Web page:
• Some questions may themselves be innocent enough and can trivially be formulated to avoid any references to explicit themes; however they may also invite answers which deal with such themes more explicitly. So one thing you might want to address in your answer is whether such questions should be subject to whatever stringencies you propose (if any) to pre-empt any answers over the line.

History
Why does this post require moderator attention?
You might want to add some details to your flag.
Why should this post be closed?

1 comment thread

General comments (6 comments)
Post
+4
−1

Allow them, but require clinical (or at least euphemistic) language.

Allow them: These topics are as important as any others in halacha and rabbinic tradition, and anyway people will naturally encounter them in learning (or just hearing the weekly torah readings!) and will naturally have questions arising from that learning.

But require clinical language: Clinical language emphasizes the educational aspect over the prurient. Some non-clinical language used in broader culture is demeaning to some, and we should do better. I strongly suspect that if we allow slang or crude language we will drive away people who would have otherwise productively participated as members of our community. And one who is mature enough to be studying these topics can use, or learn to use,1 clinical language while doing so.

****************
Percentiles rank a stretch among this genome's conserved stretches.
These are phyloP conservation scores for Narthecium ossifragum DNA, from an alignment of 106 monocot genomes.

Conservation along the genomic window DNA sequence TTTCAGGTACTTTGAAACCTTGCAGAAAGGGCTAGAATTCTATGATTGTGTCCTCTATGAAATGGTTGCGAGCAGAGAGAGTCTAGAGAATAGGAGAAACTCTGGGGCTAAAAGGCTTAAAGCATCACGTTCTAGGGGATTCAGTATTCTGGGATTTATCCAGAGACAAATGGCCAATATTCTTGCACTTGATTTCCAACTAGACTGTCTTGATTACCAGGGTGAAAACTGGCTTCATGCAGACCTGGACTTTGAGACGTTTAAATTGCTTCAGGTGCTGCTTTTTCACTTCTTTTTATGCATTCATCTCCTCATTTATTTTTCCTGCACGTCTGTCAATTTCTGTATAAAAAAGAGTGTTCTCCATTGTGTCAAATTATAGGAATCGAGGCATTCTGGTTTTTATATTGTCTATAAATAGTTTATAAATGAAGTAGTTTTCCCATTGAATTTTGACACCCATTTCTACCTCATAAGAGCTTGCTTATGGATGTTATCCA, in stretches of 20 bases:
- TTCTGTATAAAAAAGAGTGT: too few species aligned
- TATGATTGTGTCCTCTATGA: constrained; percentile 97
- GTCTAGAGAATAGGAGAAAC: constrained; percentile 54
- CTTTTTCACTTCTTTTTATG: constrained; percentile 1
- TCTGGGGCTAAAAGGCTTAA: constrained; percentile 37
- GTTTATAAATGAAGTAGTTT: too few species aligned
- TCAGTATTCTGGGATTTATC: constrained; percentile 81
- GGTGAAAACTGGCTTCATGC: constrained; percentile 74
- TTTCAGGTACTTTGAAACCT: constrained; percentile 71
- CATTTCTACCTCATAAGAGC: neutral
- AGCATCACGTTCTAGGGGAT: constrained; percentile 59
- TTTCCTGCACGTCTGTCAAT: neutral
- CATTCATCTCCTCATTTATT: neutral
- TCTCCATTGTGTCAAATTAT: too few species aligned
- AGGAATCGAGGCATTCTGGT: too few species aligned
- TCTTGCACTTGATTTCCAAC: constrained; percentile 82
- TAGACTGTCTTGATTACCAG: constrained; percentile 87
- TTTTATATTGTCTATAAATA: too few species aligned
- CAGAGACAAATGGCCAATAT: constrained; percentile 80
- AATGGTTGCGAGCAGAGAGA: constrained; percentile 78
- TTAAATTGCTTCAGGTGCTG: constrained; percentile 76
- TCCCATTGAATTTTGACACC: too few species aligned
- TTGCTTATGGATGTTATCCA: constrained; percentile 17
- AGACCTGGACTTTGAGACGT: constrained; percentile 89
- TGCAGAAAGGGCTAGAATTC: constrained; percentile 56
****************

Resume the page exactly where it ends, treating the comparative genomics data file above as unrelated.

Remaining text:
Or at least euphemistic language: Clinical language is usually more clear, which is why we should generally prefer it, but if it's clear what's meant, euphemism is fine too. People will have different views of what's clear, so edits to clarify euphemism should be welcomed just like other edits to improve posts. Sometimes the clarity (or lack of it) comes more from context than from actual word choice, so people should use their best judgement and be flexible.